As the financial sector, in short, became too important to fail, the Fed and the Treasury abandoned market economics to embrace socialization of credit risk. No other sector of the U.S. economy, save possibly defense, received such governmental assistance. In the early 1980s, some in Washington had urged a government industrial policy to rescue manufacturing. What we got instead--there was no official announcement--was a “financial policy.”

All this had a frenetic effect on corporate executives determined to share in the feast. In the 1980s and 1990s, top executives gave many U.S. corporations a financial tuneup. Some, like American Can and General Electric, became financial companies in whole or in part. Others recalibrated corporate success in financial terms--quarterly profits, stock options, creative accounting, currency arbitrage and derivatives trading, employee and benefits reduction--to raise the company’s stock price and give senior management a seat at capitalism’s high table.

This corporate reorientation fed the stock market’s rise, which, in turn, fed the buccaneering chief executives. Business Week magazine, which annually charts top-executive compensation in the U.S., found that between 1981-2000 the average package of the 10 highest-compensated U.S. executives had rocketed from $3.45 million to $155 million.

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The last time such self-aggrandizing management practices occurred was during what historian Arthur Schlesinger Jr. called the imperial presidencies of John F. Kennedy, Lyndon B. Johnson and Richard M. Nixon. These administrations were associated with proliferating White House staffs, special operating funds, espionage apparatchiks, military retinues, aircraft and helicopters and an escalating sense of global omnipotence and hubris.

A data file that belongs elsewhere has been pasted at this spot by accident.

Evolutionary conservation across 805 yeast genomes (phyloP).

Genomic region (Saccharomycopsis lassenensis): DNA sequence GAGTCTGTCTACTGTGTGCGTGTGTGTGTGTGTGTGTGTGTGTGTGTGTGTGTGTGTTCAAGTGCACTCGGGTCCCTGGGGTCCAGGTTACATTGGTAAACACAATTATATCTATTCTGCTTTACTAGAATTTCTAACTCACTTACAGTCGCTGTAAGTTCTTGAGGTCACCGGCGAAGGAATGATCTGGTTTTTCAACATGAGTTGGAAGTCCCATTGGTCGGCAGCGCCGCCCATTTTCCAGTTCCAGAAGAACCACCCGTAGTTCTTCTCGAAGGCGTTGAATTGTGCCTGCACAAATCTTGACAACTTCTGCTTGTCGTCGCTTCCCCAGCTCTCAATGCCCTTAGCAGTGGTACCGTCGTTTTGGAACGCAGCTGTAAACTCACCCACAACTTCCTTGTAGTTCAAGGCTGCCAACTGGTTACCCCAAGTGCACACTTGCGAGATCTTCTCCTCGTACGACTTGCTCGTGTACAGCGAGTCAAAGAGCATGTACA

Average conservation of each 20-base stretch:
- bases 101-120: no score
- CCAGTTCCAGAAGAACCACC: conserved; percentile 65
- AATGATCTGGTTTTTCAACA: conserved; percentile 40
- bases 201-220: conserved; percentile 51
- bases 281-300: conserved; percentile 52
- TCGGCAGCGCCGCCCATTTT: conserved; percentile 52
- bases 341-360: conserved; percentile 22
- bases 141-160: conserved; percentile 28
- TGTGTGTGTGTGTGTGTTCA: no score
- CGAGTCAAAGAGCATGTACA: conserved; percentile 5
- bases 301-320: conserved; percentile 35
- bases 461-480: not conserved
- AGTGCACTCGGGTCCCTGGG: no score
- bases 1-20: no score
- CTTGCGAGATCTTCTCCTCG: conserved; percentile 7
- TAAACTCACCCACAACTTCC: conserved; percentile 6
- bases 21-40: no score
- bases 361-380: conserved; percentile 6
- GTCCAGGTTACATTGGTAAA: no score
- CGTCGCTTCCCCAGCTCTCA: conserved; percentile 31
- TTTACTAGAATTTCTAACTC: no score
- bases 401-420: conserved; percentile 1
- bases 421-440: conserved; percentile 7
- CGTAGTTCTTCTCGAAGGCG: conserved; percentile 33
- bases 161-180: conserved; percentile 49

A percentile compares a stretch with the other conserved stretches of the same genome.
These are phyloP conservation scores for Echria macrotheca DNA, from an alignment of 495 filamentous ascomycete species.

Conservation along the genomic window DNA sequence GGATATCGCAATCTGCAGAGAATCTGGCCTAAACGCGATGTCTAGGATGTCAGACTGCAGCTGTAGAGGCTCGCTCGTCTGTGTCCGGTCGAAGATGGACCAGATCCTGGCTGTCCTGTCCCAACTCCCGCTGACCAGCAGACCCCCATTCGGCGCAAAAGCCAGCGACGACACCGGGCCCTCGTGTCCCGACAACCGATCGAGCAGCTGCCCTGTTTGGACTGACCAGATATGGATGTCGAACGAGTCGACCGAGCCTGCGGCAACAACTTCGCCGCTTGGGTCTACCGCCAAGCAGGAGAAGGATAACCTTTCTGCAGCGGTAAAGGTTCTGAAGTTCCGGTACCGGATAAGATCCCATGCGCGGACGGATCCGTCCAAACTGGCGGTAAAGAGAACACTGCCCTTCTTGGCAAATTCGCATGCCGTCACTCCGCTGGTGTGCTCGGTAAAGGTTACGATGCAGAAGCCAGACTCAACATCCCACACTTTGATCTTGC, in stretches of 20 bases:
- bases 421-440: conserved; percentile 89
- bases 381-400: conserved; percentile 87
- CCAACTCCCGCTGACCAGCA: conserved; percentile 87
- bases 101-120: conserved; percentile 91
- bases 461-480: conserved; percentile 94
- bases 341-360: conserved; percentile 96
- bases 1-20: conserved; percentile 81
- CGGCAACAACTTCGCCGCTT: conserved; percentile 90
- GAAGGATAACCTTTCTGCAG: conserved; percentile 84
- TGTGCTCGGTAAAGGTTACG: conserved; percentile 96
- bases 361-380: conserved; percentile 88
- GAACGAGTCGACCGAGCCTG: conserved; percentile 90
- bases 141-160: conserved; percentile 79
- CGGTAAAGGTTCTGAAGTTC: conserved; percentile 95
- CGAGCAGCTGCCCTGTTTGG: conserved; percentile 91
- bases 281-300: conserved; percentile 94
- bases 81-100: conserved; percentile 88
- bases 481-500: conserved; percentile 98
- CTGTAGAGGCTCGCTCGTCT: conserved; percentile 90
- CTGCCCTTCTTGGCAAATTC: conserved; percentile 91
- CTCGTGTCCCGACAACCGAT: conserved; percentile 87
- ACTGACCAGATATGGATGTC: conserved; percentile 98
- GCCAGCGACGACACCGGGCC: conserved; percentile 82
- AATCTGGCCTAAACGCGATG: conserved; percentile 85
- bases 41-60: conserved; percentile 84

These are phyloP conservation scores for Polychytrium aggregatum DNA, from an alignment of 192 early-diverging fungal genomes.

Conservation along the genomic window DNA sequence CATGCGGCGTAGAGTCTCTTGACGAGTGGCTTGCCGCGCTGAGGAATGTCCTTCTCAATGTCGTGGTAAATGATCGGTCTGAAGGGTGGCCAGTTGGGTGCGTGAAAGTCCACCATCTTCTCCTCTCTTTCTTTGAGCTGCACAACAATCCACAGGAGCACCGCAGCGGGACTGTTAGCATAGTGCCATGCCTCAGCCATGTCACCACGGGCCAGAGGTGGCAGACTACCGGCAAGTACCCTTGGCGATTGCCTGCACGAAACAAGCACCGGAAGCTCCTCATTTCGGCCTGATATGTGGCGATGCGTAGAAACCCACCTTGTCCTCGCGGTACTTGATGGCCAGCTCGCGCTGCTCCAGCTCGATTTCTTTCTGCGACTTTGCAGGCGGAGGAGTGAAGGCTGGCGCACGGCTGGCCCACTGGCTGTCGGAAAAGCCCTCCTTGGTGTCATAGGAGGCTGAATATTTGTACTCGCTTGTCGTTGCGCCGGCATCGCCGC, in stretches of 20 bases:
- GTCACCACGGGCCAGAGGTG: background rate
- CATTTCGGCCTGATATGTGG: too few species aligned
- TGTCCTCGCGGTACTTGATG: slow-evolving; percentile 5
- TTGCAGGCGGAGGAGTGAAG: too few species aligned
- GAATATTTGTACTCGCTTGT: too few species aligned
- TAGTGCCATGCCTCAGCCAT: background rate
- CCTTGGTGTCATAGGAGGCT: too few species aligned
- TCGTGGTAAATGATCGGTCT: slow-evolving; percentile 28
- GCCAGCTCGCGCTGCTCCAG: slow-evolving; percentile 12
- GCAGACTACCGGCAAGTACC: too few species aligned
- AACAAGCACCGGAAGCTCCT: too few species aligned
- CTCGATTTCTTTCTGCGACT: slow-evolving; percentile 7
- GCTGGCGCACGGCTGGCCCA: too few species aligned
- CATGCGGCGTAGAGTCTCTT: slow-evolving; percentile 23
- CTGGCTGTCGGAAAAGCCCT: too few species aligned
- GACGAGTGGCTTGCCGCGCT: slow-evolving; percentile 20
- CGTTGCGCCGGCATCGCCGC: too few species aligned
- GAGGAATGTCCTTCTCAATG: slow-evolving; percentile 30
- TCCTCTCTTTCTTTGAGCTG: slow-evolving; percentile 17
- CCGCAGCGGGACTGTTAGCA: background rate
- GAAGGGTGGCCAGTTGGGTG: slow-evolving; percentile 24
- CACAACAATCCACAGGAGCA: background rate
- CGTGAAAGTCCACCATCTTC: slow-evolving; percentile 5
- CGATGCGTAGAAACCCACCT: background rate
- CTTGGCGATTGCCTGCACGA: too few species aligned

What we have seen over the last two decades is the swelling arrogance, hubris and excess of the private sector, led by Wall Street’s “masters of the universe” and the executive-suite monarchs of the imperial corporate presidency. But reform won’t be easy, given that the overall finance (FIRE) sector is Washington’s biggest spending lobby and No. 1 writer of checks to politicians.

It’s possible that the Nasdaq crash, topped by Enron, Tyco and the rest of the frauds and swindles, may become the private-sector equivalent of Watergate, especially if more market declines are ahead. Public demand for regulatory and legislative reform, although considerable, still falls short of the crisis level needed to overcome the Washington lobbies and big political donors.

Nevertheless, a deeper market crisis could come if growing public suspicion of financial and regulatory integrity makes it impossible to sustain today’s very high price-earnings ratios. Despite the collapse of the Nasdaq, price-earning ratios, overall, remain at boom-period highs. Should they merely decline to bear-market norms, the various stock indexes could lose another 25% to 40%. John and Jane Q. Public in the suburbs are already nervous at the prospect of their 401(k) retirement plans becoming 201(k)s.

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None of this is a given, and it’s hard to know what odds to assign. Even so, the history of the leading world economic powers before the United States does underscore the danger. In their later stages, both Holland and Britain were rapidly financializing and losing commitment to their old “real-economy” livelihoods. For several decades, the financialization appeared to succeed, although the polarization between the rich and everyone else rapidly widened in the two countries. However, at a certain point, usually involving wartime stress, each nation’s debt structure and global network of finance, communications and commercial services become vulnerable. Starting a war with Iraq--on top of anti-terrorist mobilization--could become a U.S. equivalent.

But if these latter aspects are conjecture, the rapid onset of the financialization of the U.S. economy in 1980s and 1990s is not. The Sept. 11 terrorist struck at finance--the World Trade Center--not at industry or agriculture. There is more new about the United States of the 21st century than many Americans realize.